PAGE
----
Message dissemination concerning the varying vehicle density (Fig. 5) is retained by retaining the available \(c\). This is pursued in single and multi-path data dissemination to satisfy the objective of \({\text{max}}\left\{ \Delta \right\}\). This condition is satisfied by differencing \(f_{L}\) and \(\gamma \left( {f_{L} , \Delta } \right)\) in the allocated \(S\). The \(v_{p}\) classified based on dissemination rate is allocated with sequential or alternating slots for content delivery. Therefore, the latency observed here (irrespective of the velocity pf the vehicle) is \(\left( {v_{p} *d_{h} } \right)\) in a single path and \(d_{h} + d_{q} )\) for multi-path dissemination. The maximum time bounds for 1 to \(n\) dissemination interval lies within the range as mentioned above that is less until \((d_{h} < d_{w} )\). Similarly, the outage time is lost by replacing the \(v_{p}\) based on disparity condition (w.r.t. density). In the disparity condition defined, the solution space for replacing \(v_{p}\) is identified in \(\gamma \left( {f_{L} ,\Delta } \right)\) observations and the optimal occurrence is \({\text{max}}\left\{ \Delta \right\}\) or \(\left[ {1 - \gamma \left( {f_{L} ,\Delta } \right)} \right]\) is case of multi-path content dissemination.

Figure 5
figure 5

Avg. dissemination latency versus vehicles.

Therefore, the outage ( density) is observed below \(\gamma \left( {f_{L} ,\Delta } \right)\) time where \(\Delta_{i} \ne \Delta_{i + 1}\) as estimated using Eq. (8). The range of \(v_{p}\) achieving \({\text{max}}\left\{ \Delta \right\}\) is always separated from the \(v_{p}\) that does not meet the objective, so the replacement is done easily, reducing the outage time (refer to Fig. 6).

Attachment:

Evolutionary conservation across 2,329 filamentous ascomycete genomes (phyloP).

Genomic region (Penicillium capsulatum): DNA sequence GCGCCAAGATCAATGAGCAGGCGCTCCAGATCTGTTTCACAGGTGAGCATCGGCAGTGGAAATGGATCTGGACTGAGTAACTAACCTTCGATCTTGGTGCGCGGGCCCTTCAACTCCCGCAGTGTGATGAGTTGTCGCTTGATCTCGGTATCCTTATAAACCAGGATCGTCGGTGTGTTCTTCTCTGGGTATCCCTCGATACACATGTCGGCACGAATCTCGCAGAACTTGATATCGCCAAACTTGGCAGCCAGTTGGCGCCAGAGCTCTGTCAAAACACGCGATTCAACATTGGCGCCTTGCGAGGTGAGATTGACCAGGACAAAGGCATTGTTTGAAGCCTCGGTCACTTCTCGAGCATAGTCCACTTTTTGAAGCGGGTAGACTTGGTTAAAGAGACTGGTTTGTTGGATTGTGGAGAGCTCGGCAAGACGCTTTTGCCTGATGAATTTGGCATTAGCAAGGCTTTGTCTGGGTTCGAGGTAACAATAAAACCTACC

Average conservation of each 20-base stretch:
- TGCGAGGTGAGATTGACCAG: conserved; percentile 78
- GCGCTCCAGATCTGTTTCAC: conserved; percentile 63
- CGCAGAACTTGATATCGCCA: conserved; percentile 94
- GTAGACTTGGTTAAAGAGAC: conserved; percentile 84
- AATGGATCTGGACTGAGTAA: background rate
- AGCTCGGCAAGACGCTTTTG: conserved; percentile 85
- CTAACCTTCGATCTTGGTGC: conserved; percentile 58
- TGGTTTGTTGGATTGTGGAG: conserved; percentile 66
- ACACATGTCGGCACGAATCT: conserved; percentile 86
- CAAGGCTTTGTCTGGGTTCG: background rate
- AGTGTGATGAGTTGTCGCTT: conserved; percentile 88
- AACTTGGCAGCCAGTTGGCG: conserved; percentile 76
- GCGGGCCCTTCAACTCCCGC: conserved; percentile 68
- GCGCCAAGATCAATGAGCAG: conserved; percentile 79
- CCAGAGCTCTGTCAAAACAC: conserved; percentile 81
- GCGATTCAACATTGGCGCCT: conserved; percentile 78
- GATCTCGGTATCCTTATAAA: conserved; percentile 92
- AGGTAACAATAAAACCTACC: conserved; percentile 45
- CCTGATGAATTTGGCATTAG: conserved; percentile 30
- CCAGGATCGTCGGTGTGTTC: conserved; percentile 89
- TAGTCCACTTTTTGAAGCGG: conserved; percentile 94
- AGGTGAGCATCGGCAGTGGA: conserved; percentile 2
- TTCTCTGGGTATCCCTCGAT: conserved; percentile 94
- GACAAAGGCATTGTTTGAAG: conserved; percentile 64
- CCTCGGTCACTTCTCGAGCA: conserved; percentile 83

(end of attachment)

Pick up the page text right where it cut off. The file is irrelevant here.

Figure 6
figure 6

Outage time versus vehicles.

The factors augmenting \({\text{max}}\left\{ \Delta \right\}\) in the varying density is the estimation of disparity that helps to approximate \(f_{L}\) and \(\gamma \left( {f_{L} ,\Delta } \right)\). The validation is instigated from \(\Delta_{i} \ne \Delta_{i + 1}\) condition to \(\frac{{C_{d} }}{{C_{r} }} < \left( {1 - f_{L} } \right)\) provided the \(S\) is allocated for the requesting \(v_{p}\). In such cases, the solution space determines the existence of \(v_{p}\) in the dissemination process by verifying \(S\) and \(\varphi_{s}\). If the rate of the \(\Delta\) is not below \(\varphi_{s}\), the \(v_{p}\) is sustained in the transmission process else, the \(v_{p}\) is replaced to improve \(\varphi_{s}\) to \(\Delta\). This process is carried out for all the \(S\) is the same manner to satisfy Eq. (2) in all \(S\). Therefore, the level of \(\Delta\) is retained at the least possible \(\varphi_{s}\) from it is maximized to \(\Delta\) (refer to Fig. 7).

Figure 7
figure 7

Dissemination messages versus vehicles.

The complexity of \(v_{p}\) selection is restricted until the solution space falls behind \(\left[ {1 - \gamma \left( {f_{L} ,\Delta } \right)} \right]\). Whereas, the \(v_{p}\) from \(\left[ {1 - \gamma \left( {f_{L} ,\Delta } \right)} \right]\) to \({\text{max}}\left\{ \Delta \right\}\) region diminishes the dissemination complexity by reducing the frequency of \(v_{p}\) replacement. Therefore, the need for beaconing/frequency broadcasting in the CDF is less than the existing methods in Fig. 8. Table 2 tabulates the comparative analysis result concerning the varying vehicle density.

Figure 8
figure 8

Dissemination complexity versus vehicles.

Table 2 Comparative analysis with varying vehicle density (velocity = 80 km/h).

Analysis based on varying vehicle velocity

Variation in vehicle velocity impacts the outage time of the \(v_{p}\) suppose the distance is not synchronized with the \(R\) of the transmitting vehicle. This caused an outage between the vehicles and demanded a recursive channel establishment process. Therefore, the complexity of content dissemination varies with the velocity. If this is not addressed, it results in transmission failures.